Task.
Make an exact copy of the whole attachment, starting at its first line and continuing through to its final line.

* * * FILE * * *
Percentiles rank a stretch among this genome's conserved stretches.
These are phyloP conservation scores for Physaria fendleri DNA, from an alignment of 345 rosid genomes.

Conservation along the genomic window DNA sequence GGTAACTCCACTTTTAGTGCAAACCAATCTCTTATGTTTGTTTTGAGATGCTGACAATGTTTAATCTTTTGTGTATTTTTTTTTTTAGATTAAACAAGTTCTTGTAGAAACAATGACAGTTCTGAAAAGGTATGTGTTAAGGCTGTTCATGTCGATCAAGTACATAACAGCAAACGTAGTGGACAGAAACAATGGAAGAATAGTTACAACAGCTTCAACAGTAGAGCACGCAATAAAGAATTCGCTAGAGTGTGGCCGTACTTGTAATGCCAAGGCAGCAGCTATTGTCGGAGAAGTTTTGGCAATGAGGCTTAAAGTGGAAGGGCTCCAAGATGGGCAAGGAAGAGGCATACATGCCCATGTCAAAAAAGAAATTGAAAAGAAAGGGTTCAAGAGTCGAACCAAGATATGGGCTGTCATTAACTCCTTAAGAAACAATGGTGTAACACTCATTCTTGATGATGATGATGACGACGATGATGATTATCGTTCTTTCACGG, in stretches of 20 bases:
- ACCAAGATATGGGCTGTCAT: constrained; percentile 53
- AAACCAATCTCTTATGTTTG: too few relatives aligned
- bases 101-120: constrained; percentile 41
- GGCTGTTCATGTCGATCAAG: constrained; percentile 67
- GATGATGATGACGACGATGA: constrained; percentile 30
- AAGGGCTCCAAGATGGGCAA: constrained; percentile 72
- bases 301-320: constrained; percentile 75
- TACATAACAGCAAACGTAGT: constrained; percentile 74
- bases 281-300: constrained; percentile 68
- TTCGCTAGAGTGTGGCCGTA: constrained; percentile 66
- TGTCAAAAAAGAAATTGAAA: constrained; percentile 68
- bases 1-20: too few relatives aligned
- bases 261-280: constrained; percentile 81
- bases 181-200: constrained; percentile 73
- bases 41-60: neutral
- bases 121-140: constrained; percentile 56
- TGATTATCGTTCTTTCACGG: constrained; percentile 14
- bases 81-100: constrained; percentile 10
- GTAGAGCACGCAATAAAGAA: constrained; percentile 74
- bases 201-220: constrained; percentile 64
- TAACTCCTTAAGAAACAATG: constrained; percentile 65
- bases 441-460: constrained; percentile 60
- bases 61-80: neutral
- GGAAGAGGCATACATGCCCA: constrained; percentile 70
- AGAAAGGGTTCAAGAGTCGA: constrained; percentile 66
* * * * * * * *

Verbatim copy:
Percentiles rank a stretch among this genome's conserved stretches.
These are phyloP conservation scores for Physaria fendleri DNA, from an alignment of 345 rosid genomes.

Conservation along the genomic window DNA sequence GGTAACTCCACTTTTAGTGCAAACCAATCTCTTATGTTTGTTTTGAGATGCTGACAATGTTTAATCTTTTGTGTATTTTTTTTTTTAGATTAAACAAGTTCTTGTAGAAACAATGACAGTTCTGAAAAGGTATGTGTTAAGGCTGTTCATGTCGATCAAGTACATAACAGCAAACGTAGTGGACAGAAACAATGGAAGAATAGTTACAACAGCTTCAACAGTAGAGCACGCAATAAAGAATTCGCTAGAGTGTGGCCGTACTTGTAATGCCAAGGCAGCAGCTATTGTCGGAGAAGTTTTGGCAATGAGGCTTAAAGTGGAAGGGCTCCAAGATGGGCAAGGAAGAGGCATACATGCCCATGTCAAAAAAGAAATTGAAAAGAAAGGGTTCAAGAGTCGAACCAAGATATGGGCTGTCATTAACTCCTTAAGAAACAATGGTGTAACACTCATTCTTGATGATGATGATGACGACGATGATGATTATCGTTCTTTCACGG, in stretches of 20 bases:
- ACCAAGATATGGGCTGTCAT: constrained; percentile 53
- AAACCAATCTCTTATGTTTG: too few relatives aligned
- bases 101-120: constrained; percentile 41
- GGCTGTTCATGTCGATCAAG: constrained; percentile 67
- GATGATGATGACGACGATGA: constrained; percentile 30
- AAGGGCTCCAAGATGGGCAA: constrained; percentile 72
- bases 301-320: constrained; percentile 75
- TACATAACAGCAAACGTAGT: constrained; percentile 74
- bases 281-300: constrained; percentile 68
- TTCGCTAGAGTGTGGCCGTA: constrained; percentile 66
- TGTCAAAAAAGAAATTGAAA: constrained; percentile 68
- bases 1-20: too few relatives aligned
- bases 261-280: constrained; percentile 81
- bases 181-200: constrained; percentile 73
- bases 41-60: neutral
- bases 121-140: constrained; percentile 56
- TGATTATCGTTCTTTCACGG: constrained; percentile 14
- bases 81-100: constrained; percentile 10
- GTAGAGCACGCAATAAAGAA: constrained; percentile 74
- bases 201-220: constrained; percentile 64
- TAACTCCTTAAGAAACAATG: constrained; percentile 65
- bases 441-460: constrained; percentile 60
- bases 61-80: neutral
- GGAAGAGGCATACATGCCCA: constrained; percentile 70
- AGAAAGGGTTCAAGAGTCGA: constrained; percentile 66